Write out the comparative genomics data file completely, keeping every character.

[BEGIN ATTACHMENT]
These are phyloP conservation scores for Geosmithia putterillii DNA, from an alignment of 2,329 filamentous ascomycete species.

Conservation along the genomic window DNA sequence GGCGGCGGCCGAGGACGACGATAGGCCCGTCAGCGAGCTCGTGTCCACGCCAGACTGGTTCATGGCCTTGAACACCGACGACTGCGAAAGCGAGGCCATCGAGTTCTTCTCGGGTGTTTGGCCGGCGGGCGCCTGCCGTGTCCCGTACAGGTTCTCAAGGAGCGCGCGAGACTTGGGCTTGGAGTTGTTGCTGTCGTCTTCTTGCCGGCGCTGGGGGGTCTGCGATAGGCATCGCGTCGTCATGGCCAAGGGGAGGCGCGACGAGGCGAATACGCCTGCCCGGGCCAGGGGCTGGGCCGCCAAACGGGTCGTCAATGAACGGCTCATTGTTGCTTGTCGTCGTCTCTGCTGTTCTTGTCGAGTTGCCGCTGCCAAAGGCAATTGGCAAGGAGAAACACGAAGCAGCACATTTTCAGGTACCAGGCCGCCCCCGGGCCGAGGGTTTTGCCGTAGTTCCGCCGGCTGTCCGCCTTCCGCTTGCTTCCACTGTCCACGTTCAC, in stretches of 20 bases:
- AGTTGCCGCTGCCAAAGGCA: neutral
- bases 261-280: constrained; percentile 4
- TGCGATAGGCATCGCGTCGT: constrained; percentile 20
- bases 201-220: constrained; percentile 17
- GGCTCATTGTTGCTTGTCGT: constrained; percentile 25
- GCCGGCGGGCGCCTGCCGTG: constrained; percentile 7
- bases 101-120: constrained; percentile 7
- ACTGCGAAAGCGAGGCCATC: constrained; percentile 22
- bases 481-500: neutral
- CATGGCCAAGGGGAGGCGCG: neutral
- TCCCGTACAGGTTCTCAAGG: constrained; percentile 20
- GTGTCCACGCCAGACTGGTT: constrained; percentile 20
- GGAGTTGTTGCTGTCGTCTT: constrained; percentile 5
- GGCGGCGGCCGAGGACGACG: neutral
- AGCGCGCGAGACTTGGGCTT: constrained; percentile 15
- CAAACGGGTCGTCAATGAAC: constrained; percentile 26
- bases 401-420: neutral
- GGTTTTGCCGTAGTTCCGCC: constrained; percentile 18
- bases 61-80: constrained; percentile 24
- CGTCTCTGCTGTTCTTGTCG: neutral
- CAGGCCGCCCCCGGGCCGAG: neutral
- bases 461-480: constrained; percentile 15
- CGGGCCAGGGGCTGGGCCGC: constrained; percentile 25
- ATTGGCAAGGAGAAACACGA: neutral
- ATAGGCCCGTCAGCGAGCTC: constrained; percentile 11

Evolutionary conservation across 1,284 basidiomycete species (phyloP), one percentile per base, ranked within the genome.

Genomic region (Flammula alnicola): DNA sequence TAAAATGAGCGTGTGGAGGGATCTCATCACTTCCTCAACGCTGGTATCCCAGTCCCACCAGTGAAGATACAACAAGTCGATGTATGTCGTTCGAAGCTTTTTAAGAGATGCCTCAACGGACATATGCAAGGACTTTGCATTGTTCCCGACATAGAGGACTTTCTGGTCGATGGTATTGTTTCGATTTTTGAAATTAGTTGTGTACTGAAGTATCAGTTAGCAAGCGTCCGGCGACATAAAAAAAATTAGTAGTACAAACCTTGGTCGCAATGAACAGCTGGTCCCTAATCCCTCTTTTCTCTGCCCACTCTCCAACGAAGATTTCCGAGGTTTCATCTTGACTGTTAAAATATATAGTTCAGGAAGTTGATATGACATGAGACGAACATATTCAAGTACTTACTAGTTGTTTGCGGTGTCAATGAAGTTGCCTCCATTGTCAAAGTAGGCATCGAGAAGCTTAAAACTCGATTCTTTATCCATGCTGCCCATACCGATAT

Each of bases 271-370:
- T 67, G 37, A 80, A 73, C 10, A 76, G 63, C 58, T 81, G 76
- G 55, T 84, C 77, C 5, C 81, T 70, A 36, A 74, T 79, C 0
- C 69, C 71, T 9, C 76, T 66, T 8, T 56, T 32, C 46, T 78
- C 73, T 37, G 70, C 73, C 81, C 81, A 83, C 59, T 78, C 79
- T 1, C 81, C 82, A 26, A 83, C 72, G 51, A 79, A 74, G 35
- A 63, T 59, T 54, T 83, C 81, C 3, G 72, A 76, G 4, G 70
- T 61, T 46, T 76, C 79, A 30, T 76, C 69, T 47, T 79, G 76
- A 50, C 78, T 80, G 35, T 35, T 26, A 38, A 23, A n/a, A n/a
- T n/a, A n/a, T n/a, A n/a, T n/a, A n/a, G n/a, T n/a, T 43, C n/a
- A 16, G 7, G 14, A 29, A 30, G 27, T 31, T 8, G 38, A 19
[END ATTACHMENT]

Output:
These are phyloP conservation scores for Geosmithia putterillii DNA, from an alignment of 2,329 filamentous ascomycete species.

Conservation along the genomic window DNA sequence GGCGGCGGCCGAGGACGACGATAGGCCCGTCAGCGAGCTCGTGTCCACGCCAGACTGGTTCATGGCCTTGAACACCGACGACTGCGAAAGCGAGGCCATCGAGTTCTTCTCGGGTGTTTGGCCGGCGGGCGCCTGCCGTGTCCCGTACAGGTTCTCAAGGAGCGCGCGAGACTTGGGCTTGGAGTTGTTGCTGTCGTCTTCTTGCCGGCGCTGGGGGGTCTGCGATAGGCATCGCGTCGTCATGGCCAAGGGGAGGCGCGACGAGGCGAATACGCCTGCCCGGGCCAGGGGCTGGGCCGCCAAACGGGTCGTCAATGAACGGCTCATTGTTGCTTGTCGTCGTCTCTGCTGTTCTTGTCGAGTTGCCGCTGCCAAAGGCAATTGGCAAGGAGAAACACGAAGCAGCACATTTTCAGGTACCAGGCCGCCCCCGGGCCGAGGGTTTTGCCGTAGTTCCGCCGGCTGTCCGCCTTCCGCTTGCTTCCACTGTCCACGTTCAC, in stretches of 20 bases:
- AGTTGCCGCTGCCAAAGGCA: neutral
- bases 261-280: constrained; percentile 4
- TGCGATAGGCATCGCGTCGT: constrained; percentile 20
- bases 201-220: constrained; percentile 17
- GGCTCATTGTTGCTTGTCGT: constrained; percentile 25
- GCCGGCGGGCGCCTGCCGTG: constrained; percentile 7
- bases 101-120: constrained; percentile 7
- ACTGCGAAAGCGAGGCCATC: constrained; percentile 22
- bases 481-500: neutral
- CATGGCCAAGGGGAGGCGCG: neutral
- TCCCGTACAGGTTCTCAAGG: constrained; percentile 20
- GTGTCCACGCCAGACTGGTT: constrained; percentile 20
- GGAGTTGTTGCTGTCGTCTT: constrained; percentile 5
- GGCGGCGGCCGAGGACGACG: neutral
- AGCGCGCGAGACTTGGGCTT: constrained; percentile 15
- CAAACGGGTCGTCAATGAAC: constrained; percentile 26
- bases 401-420: neutral
- GGTTTTGCCGTAGTTCCGCC: constrained; percentile 18
- bases 61-80: constrained; percentile 24
- CGTCTCTGCTGTTCTTGTCG: neutral
- CAGGCCGCCCCCGGGCCGAG: neutral
- bases 461-480: constrained; percentile 15
- CGGGCCAGGGGCTGGGCCGC: constrained; percentile 25
- ATTGGCAAGGAGAAACACGA: neutral
- ATAGGCCCGTCAGCGAGCTC: constrained; percentile 11

Evolutionary conservation across 1,284 basidiomycete species (phyloP), one percentile per base, ranked within the genome.

Genomic region (Flammula alnicola): DNA sequence TAAAATGAGCGTGTGGAGGGATCTCATCACTTCCTCAACGCTGGTATCCCAGTCCCACCAGTGAAGATACAACAAGTCGATGTATGTCGTTCGAAGCTTTTTAAGAGATGCCTCAACGGACATATGCAAGGACTTTGCATTGTTCCCGACATAGAGGACTTTCTGGTCGATGGTATTGTTTCGATTTTTGAAATTAGTTGTGTACTGAAGTATCAGTTAGCAAGCGTCCGGCGACATAAAAAAAATTAGTAGTACAAACCTTGGTCGCAATGAACAGCTGGTCCCTAATCCCTCTTTTCTCTGCCCACTCTCCAACGAAGATTTCCGAGGTTTCATCTTGACTGTTAAAATATATAGTTCAGGAAGTTGATATGACATGAGACGAACATATTCAAGTACTTACTAGTTGTTTGCGGTGTCAATGAAGTTGCCTCCATTGTCAAAGTAGGCATCGAGAAGCTTAAAACTCGATTCTTTATCCATGCTGCCCATACCGATAT

Each of bases 271-370:
- T 67, G 37, A 80, A 73, C 10, A 76, G 63, C 58, T 81, G 76
- G 55, T 84, C 77, C 5, C 81, T 70, A 36, A 74, T 79, C 0
- C 69, C 71, T 9, C 76, T 66, T 8, T 56, T 32, C 46, T 78
- C 73, T 37, G 70, C 73, C 81, C 81, A 83, C 59, T 78, C 79
- T 1, C 81, C 82, A 26, A 83, C 72, G 51, A 79, A 74, G 35
- A 63, T 59, T 54, T 83, C 81, C 3, G 72, A 76, G 4, G 70
- T 61, T 46, T 76, C 79, A 30, T 76, C 69, T 47, T 79, G 76
- A 50, C 78, T 80, G 35, T 35, T 26, A 38, A 23, A n/a, A n/a
- T n/a, A n/a, T n/a, A n/a, T n/a, A n/a, G n/a, T n/a, T 43, C n/a
- A 16, G 7, G 14, A 29, A 30, G 27, T 31, T 8, G 38, A 19